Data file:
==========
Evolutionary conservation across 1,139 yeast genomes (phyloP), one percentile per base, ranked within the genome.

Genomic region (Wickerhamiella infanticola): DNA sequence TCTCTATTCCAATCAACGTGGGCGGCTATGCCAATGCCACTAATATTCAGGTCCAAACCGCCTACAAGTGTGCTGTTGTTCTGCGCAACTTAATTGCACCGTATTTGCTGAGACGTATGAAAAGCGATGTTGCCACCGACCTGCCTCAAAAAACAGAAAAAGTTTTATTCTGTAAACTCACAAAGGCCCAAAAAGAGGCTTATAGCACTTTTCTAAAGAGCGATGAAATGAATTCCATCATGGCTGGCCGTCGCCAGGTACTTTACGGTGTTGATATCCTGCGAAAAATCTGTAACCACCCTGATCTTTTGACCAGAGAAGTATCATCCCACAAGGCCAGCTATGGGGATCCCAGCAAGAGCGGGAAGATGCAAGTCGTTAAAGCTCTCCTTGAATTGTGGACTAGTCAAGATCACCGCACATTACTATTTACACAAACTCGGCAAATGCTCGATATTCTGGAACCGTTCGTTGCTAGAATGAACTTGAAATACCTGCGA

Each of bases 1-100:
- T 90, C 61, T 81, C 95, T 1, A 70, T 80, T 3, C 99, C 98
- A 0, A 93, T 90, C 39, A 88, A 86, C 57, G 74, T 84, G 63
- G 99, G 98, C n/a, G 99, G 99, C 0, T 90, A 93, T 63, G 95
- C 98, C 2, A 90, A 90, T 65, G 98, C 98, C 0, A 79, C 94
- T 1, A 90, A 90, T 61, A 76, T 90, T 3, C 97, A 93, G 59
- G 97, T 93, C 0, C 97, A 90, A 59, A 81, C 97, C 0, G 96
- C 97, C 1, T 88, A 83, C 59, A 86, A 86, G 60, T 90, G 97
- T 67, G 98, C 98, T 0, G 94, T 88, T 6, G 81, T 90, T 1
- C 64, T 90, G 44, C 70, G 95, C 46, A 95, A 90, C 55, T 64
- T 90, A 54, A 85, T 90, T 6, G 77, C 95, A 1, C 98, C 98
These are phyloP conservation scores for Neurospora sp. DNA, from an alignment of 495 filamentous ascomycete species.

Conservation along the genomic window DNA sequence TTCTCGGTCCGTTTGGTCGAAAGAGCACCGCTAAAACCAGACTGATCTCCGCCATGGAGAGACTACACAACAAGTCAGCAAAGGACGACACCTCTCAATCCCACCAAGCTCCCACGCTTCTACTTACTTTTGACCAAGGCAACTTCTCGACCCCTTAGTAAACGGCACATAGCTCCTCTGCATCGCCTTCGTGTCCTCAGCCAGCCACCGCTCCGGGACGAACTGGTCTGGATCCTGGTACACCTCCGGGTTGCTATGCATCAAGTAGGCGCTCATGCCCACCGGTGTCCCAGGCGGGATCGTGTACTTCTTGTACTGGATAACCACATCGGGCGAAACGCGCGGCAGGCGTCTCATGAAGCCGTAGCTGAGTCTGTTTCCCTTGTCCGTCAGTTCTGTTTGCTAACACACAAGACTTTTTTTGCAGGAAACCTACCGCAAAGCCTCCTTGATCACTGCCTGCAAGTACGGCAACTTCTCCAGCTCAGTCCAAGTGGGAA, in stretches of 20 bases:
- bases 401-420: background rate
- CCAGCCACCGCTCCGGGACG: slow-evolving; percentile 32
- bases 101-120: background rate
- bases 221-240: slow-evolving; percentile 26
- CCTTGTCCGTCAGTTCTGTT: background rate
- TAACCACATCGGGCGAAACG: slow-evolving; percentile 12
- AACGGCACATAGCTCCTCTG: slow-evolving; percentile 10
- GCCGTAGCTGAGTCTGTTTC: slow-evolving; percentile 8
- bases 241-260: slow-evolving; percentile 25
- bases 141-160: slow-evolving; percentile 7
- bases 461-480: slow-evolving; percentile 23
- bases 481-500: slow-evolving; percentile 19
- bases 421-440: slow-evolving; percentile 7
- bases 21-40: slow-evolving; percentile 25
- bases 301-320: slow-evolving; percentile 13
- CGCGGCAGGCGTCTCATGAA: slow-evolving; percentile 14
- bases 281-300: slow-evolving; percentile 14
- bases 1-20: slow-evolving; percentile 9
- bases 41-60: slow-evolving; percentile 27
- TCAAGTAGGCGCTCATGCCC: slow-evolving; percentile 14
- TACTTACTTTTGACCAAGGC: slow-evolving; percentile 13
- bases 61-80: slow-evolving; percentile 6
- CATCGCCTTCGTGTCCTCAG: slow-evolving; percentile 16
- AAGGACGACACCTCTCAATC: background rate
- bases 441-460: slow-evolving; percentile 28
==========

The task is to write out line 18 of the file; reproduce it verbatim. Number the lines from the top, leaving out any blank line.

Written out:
- bases 101-120: background rate